The two seniors that had combined for a block and an assist in the first 35 seconds continued to own the first stanza. Owens got it on the left block, one-on-one with Dario Hunt, no help coming. Oh come on, Pack, that’s no way to let Joshua operate! Beautiful left shoulder. Then it was Jarrett Mann, who started out harassing Malik Story and never stopped getting frisky with him. Offensively, he was his usual aggressive self, finishing tough over Dario Hunt. Andrew Zimmermann wanted in on the fun, too; going baseline, but Dario had other plans. Not yet, Z. You’ll get yours.

Stanford was up 10-4, but I was waiting for the Wolf Pack to start pushing back.

“I like this team,” I said to Ebersole and Lombardi, referring to the Wolf Pack. “They just aren’t hitting their shots yet.”

“They’re not really getting any good looks; everything’s tough,” one of them corrected me. Yeah, I suppose this was a pretty good defensive effort - holding Nevada to 1-8 thus far? Yeah, well done.

It was time for the subs to do some work, and Huestis went right at it, getting to the right elbow from the wing and dismissing Patrick Nyeko from his personal space in the process.

“That a way to put him down, Indian!” Too bad he couldn’t connect. Wasn’t the last we would hear from Mr. Montana.

Aaron Bright was up next, who had just gotten abused by Deonte Burton in the post. His response? Just come on down the court and get the bucket back, finishing cleverly over a six-inch-taller and bulkier Malik Story.

“He took it personal!” Stephen Bardo said. He followed that up by finding Powell out of a double team for the open 17-footer. What did I keep telling everyone in my mind about his mid-range game?! Later on in the half, Dwight would have a spin move leading to a right baseline contested jumper that made you think “man, this guy is SO league!”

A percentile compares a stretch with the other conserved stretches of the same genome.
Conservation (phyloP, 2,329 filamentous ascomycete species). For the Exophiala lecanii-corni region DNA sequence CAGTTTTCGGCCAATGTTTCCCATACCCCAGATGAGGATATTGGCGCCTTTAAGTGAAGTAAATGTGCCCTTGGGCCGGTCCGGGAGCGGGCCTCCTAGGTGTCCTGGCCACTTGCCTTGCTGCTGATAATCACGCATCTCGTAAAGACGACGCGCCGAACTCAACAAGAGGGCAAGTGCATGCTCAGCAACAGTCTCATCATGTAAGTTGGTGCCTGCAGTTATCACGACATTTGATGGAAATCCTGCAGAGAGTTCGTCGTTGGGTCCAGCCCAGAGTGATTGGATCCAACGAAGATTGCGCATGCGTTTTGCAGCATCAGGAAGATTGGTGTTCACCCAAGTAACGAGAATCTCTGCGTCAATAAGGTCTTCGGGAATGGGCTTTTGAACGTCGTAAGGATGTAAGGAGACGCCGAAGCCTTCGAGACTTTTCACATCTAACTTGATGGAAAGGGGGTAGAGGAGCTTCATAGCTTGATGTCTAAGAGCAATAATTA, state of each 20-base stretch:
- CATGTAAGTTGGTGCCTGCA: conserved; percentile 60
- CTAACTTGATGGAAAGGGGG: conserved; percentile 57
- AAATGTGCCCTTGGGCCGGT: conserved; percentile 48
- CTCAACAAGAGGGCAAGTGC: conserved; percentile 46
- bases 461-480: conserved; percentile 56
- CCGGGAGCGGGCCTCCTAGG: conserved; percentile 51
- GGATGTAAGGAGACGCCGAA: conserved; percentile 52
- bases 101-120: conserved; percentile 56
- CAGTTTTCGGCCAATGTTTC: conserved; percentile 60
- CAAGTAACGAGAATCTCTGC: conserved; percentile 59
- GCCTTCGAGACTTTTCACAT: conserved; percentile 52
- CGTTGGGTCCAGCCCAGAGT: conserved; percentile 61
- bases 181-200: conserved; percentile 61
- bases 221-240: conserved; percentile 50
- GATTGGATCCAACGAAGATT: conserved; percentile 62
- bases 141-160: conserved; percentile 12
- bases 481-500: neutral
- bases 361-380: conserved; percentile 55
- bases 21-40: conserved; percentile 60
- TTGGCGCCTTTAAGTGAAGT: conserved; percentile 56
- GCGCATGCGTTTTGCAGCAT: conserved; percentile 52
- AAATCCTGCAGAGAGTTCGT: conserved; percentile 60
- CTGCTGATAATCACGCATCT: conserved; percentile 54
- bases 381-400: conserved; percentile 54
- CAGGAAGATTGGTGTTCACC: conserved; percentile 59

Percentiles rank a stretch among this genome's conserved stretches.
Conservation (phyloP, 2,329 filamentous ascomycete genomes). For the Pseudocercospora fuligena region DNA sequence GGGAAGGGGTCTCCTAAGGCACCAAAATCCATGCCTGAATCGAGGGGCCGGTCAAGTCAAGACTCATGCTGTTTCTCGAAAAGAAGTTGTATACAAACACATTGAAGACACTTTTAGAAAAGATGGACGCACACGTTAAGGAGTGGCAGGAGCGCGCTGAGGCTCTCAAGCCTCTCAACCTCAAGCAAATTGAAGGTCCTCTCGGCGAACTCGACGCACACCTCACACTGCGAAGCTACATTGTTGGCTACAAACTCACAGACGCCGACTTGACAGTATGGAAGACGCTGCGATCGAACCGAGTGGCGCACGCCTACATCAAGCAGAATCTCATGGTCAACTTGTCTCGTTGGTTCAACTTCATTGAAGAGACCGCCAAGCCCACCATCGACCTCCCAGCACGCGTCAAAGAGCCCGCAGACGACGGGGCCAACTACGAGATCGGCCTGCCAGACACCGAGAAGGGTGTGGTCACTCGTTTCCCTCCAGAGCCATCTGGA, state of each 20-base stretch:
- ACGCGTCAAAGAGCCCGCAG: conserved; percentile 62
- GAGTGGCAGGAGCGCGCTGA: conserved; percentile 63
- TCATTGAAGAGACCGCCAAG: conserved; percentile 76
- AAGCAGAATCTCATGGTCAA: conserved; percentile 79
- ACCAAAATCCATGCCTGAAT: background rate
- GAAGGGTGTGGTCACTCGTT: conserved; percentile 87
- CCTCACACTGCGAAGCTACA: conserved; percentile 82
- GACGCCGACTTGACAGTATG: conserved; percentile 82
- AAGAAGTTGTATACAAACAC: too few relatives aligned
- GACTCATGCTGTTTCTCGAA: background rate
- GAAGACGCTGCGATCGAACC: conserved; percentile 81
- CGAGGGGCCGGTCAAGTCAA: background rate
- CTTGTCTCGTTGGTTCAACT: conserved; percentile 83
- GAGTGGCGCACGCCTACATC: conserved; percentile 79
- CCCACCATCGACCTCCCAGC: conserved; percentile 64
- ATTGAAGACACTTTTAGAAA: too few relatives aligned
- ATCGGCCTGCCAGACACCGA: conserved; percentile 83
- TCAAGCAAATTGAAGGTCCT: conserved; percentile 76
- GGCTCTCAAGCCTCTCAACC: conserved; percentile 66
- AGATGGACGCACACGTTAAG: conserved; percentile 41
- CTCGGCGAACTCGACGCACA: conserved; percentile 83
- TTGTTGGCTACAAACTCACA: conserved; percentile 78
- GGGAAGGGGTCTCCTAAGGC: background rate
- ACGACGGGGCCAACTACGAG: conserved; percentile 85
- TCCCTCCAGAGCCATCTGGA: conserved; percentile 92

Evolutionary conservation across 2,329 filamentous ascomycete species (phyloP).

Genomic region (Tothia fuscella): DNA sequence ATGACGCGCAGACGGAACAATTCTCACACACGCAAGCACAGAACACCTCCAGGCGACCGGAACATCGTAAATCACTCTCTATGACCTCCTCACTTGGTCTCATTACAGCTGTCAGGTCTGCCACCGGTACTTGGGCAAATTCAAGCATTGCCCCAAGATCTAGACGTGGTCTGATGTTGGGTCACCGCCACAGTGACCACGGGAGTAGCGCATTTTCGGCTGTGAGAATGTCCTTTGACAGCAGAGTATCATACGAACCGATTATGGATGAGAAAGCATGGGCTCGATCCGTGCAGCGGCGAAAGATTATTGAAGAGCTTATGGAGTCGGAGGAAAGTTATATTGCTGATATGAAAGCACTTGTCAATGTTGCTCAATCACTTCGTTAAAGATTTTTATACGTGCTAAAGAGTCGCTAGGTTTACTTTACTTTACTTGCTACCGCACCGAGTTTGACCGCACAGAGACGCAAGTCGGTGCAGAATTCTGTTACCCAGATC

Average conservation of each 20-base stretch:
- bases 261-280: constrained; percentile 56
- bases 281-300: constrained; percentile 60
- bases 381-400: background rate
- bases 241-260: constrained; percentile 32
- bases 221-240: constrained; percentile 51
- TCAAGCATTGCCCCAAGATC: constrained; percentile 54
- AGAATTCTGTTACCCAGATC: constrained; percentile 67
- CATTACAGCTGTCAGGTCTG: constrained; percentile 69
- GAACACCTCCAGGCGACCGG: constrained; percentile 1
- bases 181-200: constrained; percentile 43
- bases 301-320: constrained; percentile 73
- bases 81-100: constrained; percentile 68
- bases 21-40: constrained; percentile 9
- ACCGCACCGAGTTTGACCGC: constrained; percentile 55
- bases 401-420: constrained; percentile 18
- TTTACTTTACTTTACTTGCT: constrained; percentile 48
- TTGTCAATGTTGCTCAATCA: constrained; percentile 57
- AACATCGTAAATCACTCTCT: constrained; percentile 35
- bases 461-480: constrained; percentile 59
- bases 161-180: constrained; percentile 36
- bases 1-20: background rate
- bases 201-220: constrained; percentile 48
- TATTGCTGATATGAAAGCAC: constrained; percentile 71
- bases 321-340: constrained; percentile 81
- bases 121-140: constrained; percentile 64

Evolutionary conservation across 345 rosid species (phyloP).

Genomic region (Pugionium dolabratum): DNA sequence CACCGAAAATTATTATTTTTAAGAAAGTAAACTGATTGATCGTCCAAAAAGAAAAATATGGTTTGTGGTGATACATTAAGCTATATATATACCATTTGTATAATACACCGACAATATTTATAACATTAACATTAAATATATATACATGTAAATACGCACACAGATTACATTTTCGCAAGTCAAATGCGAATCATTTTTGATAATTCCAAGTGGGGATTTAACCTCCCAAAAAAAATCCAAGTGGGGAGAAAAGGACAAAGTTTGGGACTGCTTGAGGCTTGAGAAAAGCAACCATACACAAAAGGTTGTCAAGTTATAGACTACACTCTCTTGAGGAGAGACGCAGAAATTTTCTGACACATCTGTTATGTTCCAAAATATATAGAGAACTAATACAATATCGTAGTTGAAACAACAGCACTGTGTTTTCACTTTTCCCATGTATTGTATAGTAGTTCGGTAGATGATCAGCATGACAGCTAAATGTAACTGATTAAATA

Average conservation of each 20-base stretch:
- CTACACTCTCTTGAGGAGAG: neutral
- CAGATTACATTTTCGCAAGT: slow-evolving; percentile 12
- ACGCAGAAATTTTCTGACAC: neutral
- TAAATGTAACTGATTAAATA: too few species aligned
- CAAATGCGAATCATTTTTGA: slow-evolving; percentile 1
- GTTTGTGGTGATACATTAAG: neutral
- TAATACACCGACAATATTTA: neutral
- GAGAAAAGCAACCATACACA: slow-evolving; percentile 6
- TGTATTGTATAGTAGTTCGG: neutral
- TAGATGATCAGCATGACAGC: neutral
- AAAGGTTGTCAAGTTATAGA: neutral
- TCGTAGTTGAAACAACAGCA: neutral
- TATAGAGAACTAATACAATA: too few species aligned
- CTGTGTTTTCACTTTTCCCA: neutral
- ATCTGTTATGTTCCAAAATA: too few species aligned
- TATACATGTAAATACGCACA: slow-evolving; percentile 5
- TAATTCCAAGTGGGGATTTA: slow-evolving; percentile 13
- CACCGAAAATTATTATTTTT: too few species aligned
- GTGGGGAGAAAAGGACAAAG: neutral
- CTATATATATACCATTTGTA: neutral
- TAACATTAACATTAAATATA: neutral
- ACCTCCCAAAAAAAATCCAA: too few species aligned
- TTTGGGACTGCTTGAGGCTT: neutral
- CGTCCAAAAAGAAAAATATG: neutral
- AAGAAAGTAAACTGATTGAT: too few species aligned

The sophomores were doin’ it, doin’ it, and doin’ it well. Huestis hit both free throws after forcing Dario Hunt to commit his second personal (one-percenter call; that looked like a jump to me), a victory in itself. His confidence was up for this one, and it showed the next time down on offense, soaring above all to grab the offensive rebound off an Anthony Brown perimeter miss and going right back up to get his first field goal.

But Malik Story didn’t feel like getting blown out quite yet, and when he is left all alone at the top of the key, the 42-percenter will make you pay. Five point game through two segments.

Wolf…PACK! Go… Stanford! This place was a-buzzin’, and the Farm Boys were feeding off the atmosphere.

Aaron Bright was showing why he wasn’t a two-hit wonder, feeding D-Peezy down low for an easy finish off an o-reb. Talk about a move - penetrating the Wolf Pack zone, forcing multiple defenders to collapse, then finding the open Powell on the baseline, all in no-look fashion. That’s the swag he brings!

Bright also brings a nice three-ball, and when you’re playing zone like Nevada was for a couple of possessions midway through that first half, you gotta find a way to mark him, no matter how deep he is. So when Aaron Bright rose and released from NBA range after Jerry Evans, Jr., failed to get out on him, only one thing came to mind.

Hand down, man down.

Josh Huestis, meanwhile, was playing like a man, at least that’s what my notes said. Ripped a rebound away from Czyz the Bzyz. Had another one of his patented timing blocks, this time on Jordan Burris. Had one of the sweetest spin moves around Evans and then finished over Dario Hunt for perhaps his best move of the season. Where did that come from (oh how dare you forget about the Utah-Colorado home weekend, Kevo!)?

The other Josh was playing like a man possessed. Tipping in a miss for a “let’s f-ing go!” type of put back - he was wearing his emotions on his sleeves tonight. Dario Hunt was back in there with two personals matched up on Owens, and so Dawkins made sure his big man got the ball on the left block, just where the Kennesaw Kid likes it. Oh, the touch! The arc! It’s what had been missing on his left shoulder bunnies in previous games.